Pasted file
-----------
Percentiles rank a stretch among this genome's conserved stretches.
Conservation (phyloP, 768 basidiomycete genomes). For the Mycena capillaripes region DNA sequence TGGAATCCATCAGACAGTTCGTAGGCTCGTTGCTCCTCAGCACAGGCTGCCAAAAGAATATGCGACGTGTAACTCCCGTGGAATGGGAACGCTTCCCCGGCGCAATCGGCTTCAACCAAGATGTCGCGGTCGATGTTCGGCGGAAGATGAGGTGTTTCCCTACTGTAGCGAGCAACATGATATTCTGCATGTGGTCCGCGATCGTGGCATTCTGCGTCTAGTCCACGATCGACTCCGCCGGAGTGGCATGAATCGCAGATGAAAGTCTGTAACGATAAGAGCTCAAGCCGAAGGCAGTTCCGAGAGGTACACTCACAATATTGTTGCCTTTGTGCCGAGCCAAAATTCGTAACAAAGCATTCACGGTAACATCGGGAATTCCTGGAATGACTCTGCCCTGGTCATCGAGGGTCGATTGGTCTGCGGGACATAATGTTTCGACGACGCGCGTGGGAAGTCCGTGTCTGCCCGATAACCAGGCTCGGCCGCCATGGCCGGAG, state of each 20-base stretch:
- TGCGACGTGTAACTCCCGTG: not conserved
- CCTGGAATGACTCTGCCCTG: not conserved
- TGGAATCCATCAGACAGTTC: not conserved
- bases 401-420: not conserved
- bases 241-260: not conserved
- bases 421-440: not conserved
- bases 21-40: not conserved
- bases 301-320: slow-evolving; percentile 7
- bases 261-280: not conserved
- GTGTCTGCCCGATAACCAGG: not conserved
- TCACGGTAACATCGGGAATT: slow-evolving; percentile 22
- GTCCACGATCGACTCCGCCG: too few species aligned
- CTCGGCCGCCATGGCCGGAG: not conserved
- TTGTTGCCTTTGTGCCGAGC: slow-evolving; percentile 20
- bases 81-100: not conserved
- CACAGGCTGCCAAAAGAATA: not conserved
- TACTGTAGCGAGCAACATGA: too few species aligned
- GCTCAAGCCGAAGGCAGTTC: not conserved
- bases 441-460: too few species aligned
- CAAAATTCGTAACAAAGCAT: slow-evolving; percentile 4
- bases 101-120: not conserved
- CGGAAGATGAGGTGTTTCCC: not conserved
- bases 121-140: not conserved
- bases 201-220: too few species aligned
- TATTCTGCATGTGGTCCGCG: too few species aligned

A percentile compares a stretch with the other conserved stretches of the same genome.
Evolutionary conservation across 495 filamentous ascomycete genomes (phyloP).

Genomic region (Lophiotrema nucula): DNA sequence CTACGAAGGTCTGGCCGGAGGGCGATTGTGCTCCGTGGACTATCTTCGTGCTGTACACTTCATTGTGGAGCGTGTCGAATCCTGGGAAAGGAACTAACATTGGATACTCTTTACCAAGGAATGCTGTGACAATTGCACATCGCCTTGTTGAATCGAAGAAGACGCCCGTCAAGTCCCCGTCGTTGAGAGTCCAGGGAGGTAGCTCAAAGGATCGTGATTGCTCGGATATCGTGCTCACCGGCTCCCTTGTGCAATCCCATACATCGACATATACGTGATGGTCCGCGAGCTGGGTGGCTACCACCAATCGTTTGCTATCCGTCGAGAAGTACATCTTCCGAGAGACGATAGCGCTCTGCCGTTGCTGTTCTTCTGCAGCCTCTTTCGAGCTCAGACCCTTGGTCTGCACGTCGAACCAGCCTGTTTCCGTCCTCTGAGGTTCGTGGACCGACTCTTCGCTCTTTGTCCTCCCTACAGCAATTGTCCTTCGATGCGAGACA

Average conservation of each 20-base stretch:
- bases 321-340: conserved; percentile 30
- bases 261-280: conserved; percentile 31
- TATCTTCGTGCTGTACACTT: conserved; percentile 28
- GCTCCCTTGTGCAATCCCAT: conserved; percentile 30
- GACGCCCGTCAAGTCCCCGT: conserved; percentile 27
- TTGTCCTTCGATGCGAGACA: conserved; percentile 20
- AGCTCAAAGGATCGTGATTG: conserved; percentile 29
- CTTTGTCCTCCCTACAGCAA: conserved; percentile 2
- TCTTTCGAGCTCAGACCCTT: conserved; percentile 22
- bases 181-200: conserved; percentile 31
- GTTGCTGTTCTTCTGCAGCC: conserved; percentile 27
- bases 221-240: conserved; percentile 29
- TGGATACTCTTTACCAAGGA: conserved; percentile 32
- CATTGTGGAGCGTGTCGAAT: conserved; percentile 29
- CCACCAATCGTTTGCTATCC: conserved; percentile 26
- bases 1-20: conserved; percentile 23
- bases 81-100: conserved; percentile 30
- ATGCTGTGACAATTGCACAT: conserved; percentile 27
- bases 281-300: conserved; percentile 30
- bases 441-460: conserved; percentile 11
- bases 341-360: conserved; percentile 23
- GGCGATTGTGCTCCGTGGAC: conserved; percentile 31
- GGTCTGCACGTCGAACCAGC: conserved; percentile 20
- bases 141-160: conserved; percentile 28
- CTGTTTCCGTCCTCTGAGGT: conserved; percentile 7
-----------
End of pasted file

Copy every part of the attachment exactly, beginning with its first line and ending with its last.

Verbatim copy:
Percentiles rank a stretch among this genome's conserved stretches.
Conservation (phyloP, 768 basidiomycete genomes). For the Mycena capillaripes region DNA sequence TGGAATCCATCAGACAGTTCGTAGGCTCGTTGCTCCTCAGCACAGGCTGCCAAAAGAATATGCGACGTGTAACTCCCGTGGAATGGGAACGCTTCCCCGGCGCAATCGGCTTCAACCAAGATGTCGCGGTCGATGTTCGGCGGAAGATGAGGTGTTTCCCTACTGTAGCGAGCAACATGATATTCTGCATGTGGTCCGCGATCGTGGCATTCTGCGTCTAGTCCACGATCGACTCCGCCGGAGTGGCATGAATCGCAGATGAAAGTCTGTAACGATAAGAGCTCAAGCCGAAGGCAGTTCCGAGAGGTACACTCACAATATTGTTGCCTTTGTGCCGAGCCAAAATTCGTAACAAAGCATTCACGGTAACATCGGGAATTCCTGGAATGACTCTGCCCTGGTCATCGAGGGTCGATTGGTCTGCGGGACATAATGTTTCGACGACGCGCGTGGGAAGTCCGTGTCTGCCCGATAACCAGGCTCGGCCGCCATGGCCGGAG, state of each 20-base stretch:
- TGCGACGTGTAACTCCCGTG: not conserved
- CCTGGAATGACTCTGCCCTG: not conserved
- TGGAATCCATCAGACAGTTC: not conserved
- bases 401-420: not conserved
- bases 241-260: not conserved
- bases 421-440: not conserved
- bases 21-40: not conserved
- bases 301-320: slow-evolving; percentile 7
- bases 261-280: not conserved
- GTGTCTGCCCGATAACCAGG: not conserved
- TCACGGTAACATCGGGAATT: slow-evolving; percentile 22
- GTCCACGATCGACTCCGCCG: too few species aligned
- CTCGGCCGCCATGGCCGGAG: not conserved
- TTGTTGCCTTTGTGCCGAGC: slow-evolving; percentile 20
- bases 81-100: not conserved
- CACAGGCTGCCAAAAGAATA: not conserved
- TACTGTAGCGAGCAACATGA: too few species aligned
- GCTCAAGCCGAAGGCAGTTC: not conserved
- bases 441-460: too few species aligned
- CAAAATTCGTAACAAAGCAT: slow-evolving; percentile 4
- bases 101-120: not conserved
- CGGAAGATGAGGTGTTTCCC: not conserved
- bases 121-140: not conserved
- bases 201-220: too few species aligned
- TATTCTGCATGTGGTCCGCG: too few species aligned

A percentile compares a stretch with the other conserved stretches of the same genome.
Evolutionary conservation across 495 filamentous ascomycete genomes (phyloP).

Genomic region (Lophiotrema nucula): DNA sequence CTACGAAGGTCTGGCCGGAGGGCGATTGTGCTCCGTGGACTATCTTCGTGCTGTACACTTCATTGTGGAGCGTGTCGAATCCTGGGAAAGGAACTAACATTGGATACTCTTTACCAAGGAATGCTGTGACAATTGCACATCGCCTTGTTGAATCGAAGAAGACGCCCGTCAAGTCCCCGTCGTTGAGAGTCCAGGGAGGTAGCTCAAAGGATCGTGATTGCTCGGATATCGTGCTCACCGGCTCCCTTGTGCAATCCCATACATCGACATATACGTGATGGTCCGCGAGCTGGGTGGCTACCACCAATCGTTTGCTATCCGTCGAGAAGTACATCTTCCGAGAGACGATAGCGCTCTGCCGTTGCTGTTCTTCTGCAGCCTCTTTCGAGCTCAGACCCTTGGTCTGCACGTCGAACCAGCCTGTTTCCGTCCTCTGAGGTTCGTGGACCGACTCTTCGCTCTTTGTCCTCCCTACAGCAATTGTCCTTCGATGCGAGACA

Average conservation of each 20-base stretch:
- bases 321-340: conserved; percentile 30
- bases 261-280: conserved; percentile 31
- TATCTTCGTGCTGTACACTT: conserved; percentile 28
- GCTCCCTTGTGCAATCCCAT: conserved; percentile 30
- GACGCCCGTCAAGTCCCCGT: conserved; percentile 27
- TTGTCCTTCGATGCGAGACA: conserved; percentile 20
- AGCTCAAAGGATCGTGATTG: conserved; percentile 29
- CTTTGTCCTCCCTACAGCAA: conserved; percentile 2
- TCTTTCGAGCTCAGACCCTT: conserved; percentile 22
- bases 181-200: conserved; percentile 31
- GTTGCTGTTCTTCTGCAGCC: conserved; percentile 27
- bases 221-240: conserved; percentile 29
- TGGATACTCTTTACCAAGGA: conserved; percentile 32
- CATTGTGGAGCGTGTCGAAT: conserved; percentile 29
- CCACCAATCGTTTGCTATCC: conserved; percentile 26
- bases 1-20: conserved; percentile 23
- bases 81-100: conserved; percentile 30
- ATGCTGTGACAATTGCACAT: conserved; percentile 27
- bases 281-300: conserved; percentile 30
- bases 441-460: conserved; percentile 11
- bases 341-360: conserved; percentile 23
- GGCGATTGTGCTCCGTGGAC: conserved; percentile 31
- GGTCTGCACGTCGAACCAGC: conserved; percentile 20
- bases 141-160: conserved; percentile 28
- CTGTTTCCGTCCTCTGAGGT: conserved; percentile 7